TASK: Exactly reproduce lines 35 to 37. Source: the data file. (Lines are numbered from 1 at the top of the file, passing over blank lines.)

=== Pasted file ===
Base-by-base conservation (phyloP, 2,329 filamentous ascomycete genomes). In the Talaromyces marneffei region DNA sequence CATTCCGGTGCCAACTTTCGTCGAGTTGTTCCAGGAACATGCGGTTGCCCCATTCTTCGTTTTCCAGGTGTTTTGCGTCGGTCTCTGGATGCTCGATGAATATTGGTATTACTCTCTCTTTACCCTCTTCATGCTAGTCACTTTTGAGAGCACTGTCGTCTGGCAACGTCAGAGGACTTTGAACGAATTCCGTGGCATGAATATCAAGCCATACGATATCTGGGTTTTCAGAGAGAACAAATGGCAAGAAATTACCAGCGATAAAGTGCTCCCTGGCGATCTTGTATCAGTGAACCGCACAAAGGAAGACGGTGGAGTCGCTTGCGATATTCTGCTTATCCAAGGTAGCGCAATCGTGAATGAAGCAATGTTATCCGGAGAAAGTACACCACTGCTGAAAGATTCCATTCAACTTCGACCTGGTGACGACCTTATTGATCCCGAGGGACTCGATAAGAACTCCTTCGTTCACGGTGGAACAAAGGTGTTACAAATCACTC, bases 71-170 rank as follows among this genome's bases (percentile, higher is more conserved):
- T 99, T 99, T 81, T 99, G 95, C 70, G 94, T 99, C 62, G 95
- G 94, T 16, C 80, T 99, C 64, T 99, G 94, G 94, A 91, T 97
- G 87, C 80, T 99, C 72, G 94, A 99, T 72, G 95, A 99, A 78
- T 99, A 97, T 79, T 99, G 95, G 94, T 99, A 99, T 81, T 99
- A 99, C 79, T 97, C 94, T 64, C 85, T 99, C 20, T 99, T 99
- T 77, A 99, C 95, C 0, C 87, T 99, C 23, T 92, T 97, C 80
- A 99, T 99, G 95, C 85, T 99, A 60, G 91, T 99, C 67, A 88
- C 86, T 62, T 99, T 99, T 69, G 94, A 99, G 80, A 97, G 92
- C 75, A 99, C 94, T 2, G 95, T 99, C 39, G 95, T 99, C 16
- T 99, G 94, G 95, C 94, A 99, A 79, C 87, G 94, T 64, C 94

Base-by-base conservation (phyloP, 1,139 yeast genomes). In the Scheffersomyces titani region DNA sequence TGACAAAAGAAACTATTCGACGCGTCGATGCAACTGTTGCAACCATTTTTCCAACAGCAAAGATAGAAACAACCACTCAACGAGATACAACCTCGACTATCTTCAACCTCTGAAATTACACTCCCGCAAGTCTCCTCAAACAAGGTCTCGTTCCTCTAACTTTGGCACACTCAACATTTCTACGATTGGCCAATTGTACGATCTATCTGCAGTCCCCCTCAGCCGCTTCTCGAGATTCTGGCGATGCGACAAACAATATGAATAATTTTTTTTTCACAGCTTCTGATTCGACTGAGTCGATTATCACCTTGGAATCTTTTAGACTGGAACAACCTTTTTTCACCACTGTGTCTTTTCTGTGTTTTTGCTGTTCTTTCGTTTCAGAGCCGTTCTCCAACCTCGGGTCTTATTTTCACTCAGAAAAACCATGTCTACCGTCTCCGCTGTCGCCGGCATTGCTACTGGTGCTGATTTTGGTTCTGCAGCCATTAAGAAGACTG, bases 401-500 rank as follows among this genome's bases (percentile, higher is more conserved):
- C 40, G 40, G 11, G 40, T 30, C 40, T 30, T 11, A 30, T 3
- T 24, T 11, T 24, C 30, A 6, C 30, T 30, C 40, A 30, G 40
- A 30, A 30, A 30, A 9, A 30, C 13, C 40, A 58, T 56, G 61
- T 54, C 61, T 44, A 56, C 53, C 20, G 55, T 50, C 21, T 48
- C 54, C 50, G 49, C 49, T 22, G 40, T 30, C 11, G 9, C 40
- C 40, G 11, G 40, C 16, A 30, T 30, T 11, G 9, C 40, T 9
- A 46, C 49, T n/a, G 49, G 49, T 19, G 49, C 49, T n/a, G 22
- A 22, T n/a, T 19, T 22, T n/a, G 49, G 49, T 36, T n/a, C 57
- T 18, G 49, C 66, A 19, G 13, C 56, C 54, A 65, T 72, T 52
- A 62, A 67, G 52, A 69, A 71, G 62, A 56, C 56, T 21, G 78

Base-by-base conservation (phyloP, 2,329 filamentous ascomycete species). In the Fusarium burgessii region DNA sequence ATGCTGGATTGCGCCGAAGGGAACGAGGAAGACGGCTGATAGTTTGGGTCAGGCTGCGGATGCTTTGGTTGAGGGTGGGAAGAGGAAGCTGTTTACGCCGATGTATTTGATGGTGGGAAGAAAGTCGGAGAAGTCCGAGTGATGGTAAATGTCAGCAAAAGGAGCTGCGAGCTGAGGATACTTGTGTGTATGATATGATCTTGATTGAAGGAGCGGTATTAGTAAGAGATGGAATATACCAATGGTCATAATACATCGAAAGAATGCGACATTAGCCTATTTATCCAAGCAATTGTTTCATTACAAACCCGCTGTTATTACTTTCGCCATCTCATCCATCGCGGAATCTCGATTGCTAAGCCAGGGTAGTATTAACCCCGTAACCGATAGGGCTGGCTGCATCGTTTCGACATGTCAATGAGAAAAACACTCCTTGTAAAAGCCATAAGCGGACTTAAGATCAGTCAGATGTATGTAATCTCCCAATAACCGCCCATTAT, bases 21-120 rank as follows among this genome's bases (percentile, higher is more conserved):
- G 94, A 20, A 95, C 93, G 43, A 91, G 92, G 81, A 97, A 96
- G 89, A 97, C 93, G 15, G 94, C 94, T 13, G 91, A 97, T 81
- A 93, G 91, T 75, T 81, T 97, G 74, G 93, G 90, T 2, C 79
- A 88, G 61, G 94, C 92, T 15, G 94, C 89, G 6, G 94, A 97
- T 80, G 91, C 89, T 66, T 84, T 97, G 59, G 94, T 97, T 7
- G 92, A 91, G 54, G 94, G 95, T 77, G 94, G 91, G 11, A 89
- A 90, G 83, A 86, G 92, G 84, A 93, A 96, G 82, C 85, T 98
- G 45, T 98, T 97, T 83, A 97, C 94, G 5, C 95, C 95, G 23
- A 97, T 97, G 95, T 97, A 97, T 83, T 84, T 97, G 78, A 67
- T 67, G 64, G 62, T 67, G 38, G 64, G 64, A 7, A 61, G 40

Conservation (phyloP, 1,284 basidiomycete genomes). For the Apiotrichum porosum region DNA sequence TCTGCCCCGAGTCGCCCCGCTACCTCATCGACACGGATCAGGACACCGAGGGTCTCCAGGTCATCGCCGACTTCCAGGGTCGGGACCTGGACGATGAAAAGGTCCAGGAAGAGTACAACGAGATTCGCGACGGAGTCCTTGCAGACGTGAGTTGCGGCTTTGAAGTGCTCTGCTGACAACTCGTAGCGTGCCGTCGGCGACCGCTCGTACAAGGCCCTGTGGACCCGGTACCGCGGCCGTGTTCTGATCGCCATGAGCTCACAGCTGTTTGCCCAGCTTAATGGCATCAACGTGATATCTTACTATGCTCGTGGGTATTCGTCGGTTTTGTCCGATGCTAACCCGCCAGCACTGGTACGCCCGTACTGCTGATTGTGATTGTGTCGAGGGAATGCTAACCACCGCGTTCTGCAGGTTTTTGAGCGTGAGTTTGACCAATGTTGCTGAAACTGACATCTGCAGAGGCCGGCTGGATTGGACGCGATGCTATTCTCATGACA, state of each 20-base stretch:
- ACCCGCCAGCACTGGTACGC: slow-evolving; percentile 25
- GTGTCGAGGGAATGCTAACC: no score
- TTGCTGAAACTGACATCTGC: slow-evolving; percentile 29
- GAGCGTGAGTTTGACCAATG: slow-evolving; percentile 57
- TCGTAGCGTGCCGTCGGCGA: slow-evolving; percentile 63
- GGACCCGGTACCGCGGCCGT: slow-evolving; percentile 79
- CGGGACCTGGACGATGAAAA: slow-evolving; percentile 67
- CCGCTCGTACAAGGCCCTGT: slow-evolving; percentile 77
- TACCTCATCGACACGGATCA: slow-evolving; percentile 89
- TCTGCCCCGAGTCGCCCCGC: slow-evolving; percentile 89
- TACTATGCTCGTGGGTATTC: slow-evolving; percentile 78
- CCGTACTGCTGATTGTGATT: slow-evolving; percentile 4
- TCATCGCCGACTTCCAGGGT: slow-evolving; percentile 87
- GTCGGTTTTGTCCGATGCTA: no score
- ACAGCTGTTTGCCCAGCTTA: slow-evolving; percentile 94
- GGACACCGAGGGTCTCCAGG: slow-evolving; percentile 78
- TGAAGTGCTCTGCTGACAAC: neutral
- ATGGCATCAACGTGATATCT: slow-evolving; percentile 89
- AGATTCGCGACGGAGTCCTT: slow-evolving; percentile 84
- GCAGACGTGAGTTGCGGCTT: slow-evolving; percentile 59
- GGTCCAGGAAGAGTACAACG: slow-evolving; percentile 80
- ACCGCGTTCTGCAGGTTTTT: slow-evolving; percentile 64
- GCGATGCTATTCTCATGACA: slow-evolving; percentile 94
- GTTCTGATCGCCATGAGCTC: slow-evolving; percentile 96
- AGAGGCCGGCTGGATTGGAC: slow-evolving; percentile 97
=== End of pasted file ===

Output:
- ACCCGCCAGCACTGGTACGC: slow-evolving; percentile 25
- GTGTCGAGGGAATGCTAACC: no score
- TTGCTGAAACTGACATCTGC: slow-evolving; percentile 29